Not all ski resorts are equal when it comes to end-of-the year festivities. If you're trying to choose where to ski for New Year, your ideal destination will depend on how you want to celebrate the occassion.
New Year Skiing France: Fireworks, Spiced Wine, Foie Gras
New Year holidays in France, also called le revéillon or la Saint Sylvestre, are synonymous with all-night partying, DJs, ice bars, huge firework displays, hot spiced wine, and fine dining. All these festivities make a French ski resort a fun place to kiss the old year au revoir.
Most ski resorts will have fireworks the night of Dec. 31., a torch-lit descent by ski instructors, and plenty of hot spiced wine or hot chocolate to toast in the new year (resorts like Val Thorens, Montgenèvre, and Les Contamines-Montjoie offer these drinks free to guests).
Food plays a big role in any French fête. Many resort restaurants, like those at Super Besse or Chamrousse will be offering special menus de revéillon Dec. 31. These luxurious dinners often include foie gras, high-quality meat like Bresse chicken or Salers beef, and a special dessert. Many places often include a glass of champagne so that guests may toast the New Year.
Resorts that cater to a younger clientèle host huge parties that continue to rock well after midnight. La Plagne transforms its base station into a giant dance floor with the annual Nuit du Pompon Rouge while Tignes hosts the Fire Mix Party, often with famous DJs mixing at 2100 metres altitude. Ax-les-3 Domaines and Val Thorens also turn their base stations into outdoor nightclubs with DJs and ice bars, so guests can dance right into the New Year.
New Year celebrations in La Plagne, France
For skiers who plan to take advantage of the holidays to undo a year's worth of stress, a relaxing resort would be a better option. Places like Avoriaz and Arc 1950 are safe bets. These resorts run car-free, for a sense of calm that modern cities abandoned centuries ago. Both also offer quality relaxation facilities. Without any in-your-face events for New Year's Eve, these stations make ideal backdrops for a cosy New Year's night.
Families wondering where to ski for New Year will find a number of resorts offering celebratory activities for even the youngest guests (even if they don't make it to midnight). Montgenèvre gathers the kids for a torch-lit descent at the end of the day, with help from the station's ski instructors. Puy Saint Vincent also has children in mind for its New Year's events, which often include an enchanting spectacle at the foot of the slopes, followed by fireworks and a traditional torch-lit descent by ski instructors.
Others may prefer a more romantic setting to seal the new year with a kiss, snuggled in for a sleigh ride with the majestic Mont Blanc in the background. France offers several options for a love-up end of the year. Courchevel and Megève come to mind for their elegance, while smaller resorts like La Toussuire or those of the Vercors mountains offer an intimate setting for New Year's with your one and only.
When midnight strikes it is custom in France to kiss all of your friends once on each cheek and to wish each other bonne année! Merrymakers sometimes run or drive through the streets making all sorts of noise to welcome the New Year before continuing with their party, be it with just a few friends or a dance floor full of strangers.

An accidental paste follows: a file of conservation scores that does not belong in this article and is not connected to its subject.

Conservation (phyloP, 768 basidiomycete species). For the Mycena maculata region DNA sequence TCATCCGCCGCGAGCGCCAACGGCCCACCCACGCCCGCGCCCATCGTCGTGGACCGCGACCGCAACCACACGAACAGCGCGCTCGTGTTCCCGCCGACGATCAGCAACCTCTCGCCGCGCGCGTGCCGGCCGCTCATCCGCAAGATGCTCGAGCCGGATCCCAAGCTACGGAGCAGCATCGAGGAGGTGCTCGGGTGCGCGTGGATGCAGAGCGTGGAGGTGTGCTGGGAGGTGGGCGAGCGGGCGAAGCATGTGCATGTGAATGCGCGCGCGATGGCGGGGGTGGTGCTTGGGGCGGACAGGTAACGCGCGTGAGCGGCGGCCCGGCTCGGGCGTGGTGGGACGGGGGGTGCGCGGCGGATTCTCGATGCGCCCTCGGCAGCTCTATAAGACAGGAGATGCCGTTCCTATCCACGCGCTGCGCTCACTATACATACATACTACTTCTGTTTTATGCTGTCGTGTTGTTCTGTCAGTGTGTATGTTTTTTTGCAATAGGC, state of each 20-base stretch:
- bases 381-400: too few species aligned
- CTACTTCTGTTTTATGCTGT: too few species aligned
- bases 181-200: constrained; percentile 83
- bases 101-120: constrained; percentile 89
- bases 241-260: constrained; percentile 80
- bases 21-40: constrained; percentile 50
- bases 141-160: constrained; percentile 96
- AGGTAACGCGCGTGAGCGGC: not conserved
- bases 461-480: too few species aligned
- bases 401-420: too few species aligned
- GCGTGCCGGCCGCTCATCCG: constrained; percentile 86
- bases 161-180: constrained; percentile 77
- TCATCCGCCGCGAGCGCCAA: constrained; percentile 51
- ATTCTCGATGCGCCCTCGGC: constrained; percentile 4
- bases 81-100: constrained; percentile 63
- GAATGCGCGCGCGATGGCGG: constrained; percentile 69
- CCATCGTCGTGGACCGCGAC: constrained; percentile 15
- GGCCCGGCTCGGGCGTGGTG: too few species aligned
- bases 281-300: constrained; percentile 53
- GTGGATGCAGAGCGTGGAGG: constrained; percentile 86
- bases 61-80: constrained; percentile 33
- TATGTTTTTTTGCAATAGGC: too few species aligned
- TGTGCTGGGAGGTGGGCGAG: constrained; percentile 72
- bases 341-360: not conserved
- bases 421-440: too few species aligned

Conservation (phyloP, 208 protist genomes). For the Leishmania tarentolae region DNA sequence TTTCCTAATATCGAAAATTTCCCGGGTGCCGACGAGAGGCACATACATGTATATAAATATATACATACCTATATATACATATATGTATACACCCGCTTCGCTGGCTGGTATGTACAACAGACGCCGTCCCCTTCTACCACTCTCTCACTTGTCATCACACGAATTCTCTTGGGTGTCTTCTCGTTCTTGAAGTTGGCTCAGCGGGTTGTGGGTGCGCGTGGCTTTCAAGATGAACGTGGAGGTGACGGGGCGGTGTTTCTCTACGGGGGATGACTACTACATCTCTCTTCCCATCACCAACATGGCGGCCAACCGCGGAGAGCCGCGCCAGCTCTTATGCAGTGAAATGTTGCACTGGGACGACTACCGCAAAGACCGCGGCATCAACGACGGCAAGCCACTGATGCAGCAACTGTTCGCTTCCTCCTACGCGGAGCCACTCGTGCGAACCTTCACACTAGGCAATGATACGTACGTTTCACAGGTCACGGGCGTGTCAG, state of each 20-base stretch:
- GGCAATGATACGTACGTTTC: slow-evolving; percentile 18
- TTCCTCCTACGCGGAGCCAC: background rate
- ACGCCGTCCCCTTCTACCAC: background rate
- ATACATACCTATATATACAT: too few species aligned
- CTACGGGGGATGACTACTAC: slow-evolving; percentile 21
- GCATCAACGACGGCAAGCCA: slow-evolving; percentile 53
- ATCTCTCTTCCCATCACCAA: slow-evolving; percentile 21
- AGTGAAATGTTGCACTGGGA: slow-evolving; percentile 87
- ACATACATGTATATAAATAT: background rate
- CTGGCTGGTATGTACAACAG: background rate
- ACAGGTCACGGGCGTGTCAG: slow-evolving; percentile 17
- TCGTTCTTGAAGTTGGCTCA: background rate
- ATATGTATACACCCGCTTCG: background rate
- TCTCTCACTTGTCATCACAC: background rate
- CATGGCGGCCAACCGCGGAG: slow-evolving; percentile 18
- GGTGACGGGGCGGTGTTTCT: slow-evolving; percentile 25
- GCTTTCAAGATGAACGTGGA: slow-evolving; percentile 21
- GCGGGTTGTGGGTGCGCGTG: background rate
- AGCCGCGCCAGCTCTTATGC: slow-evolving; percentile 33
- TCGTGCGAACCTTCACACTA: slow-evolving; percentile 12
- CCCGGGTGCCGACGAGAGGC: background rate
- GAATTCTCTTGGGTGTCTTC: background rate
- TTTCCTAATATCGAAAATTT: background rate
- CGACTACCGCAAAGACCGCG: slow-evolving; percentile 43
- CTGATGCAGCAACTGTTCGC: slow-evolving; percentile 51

Not surprisingly, the sun of a new year comes up on rather deserted slopes in France. While some skiers doze off the preceding night's festivities, others may want to take advantage of the first descent of the year on pleasantly empty pistes.
New Year Skiing In Austria: Pagan Parties, Open-Air Concerts
New Year‘s Eve in Austria can mean: party, tradition, or something completely different. In Innsbruck, Tyrol's capital, local and international music bands perform in the historic centre all evening long before the fireworks are ignited on the Seegrube mountain at midnight.
In St. Johann in the Kitzbühel Alps the party starts already on Dec. 29 when the pedestrian zone is filled with food stalls, live and DJ music. Dec. 31 there is a traditional New Year‘s show at the cable car‘s valley station.
Ischgl, Tyrol‘s top party destination, has a good range of nightclubs - which you'll find even more crowded on New Year than they are normally - as well as five firework displays and open-air music concerts.
New Year fireworks in Lech Zuers, Austria
Copyright: Österreich Werbung/ Ascher
A more traditional way of spending New Year's Eve is watching a torch-lit procession of the local ski school, for example in Kaiserwinkl, at 5 p.m., with brass and alphorn music and gunfire salvos. If you prefer to see a more spectacular version, go to Kitzbühel: Jan. 1st at 6 p.m., the world-famous Streif slope is set on fire, with a torch procession, burning of witches and fireworks.
If you are really brave and frost-resistant, you can participate in the New Year's Eve swimming contest in Achensee: jump into the icy water, swim 25 metres, ring a bell on an iceberg and swim back.
In Styria the snow groomers start dancing Dec. 31: you can watch them waltz under the fireworks in Schönberg-Lachtal after 6 p.m.
Perhaps the most cosy way to start the new year is to celebrate it in an alpine farmer's house, with good food and enough to drink. You can do that one day early at the Bratl Alm in Wenigzell, with must and stelze (pig‘s leg) instead of posh champagne.
New Year in Italy: An Endless Flow Of Food And Prosecco
End the year ‘a la grande' on the Italian slopes. New Year's in Italy means fireworks, snow sculptures, and numerous outdoor aperitivos followed by pampering beauty treatments.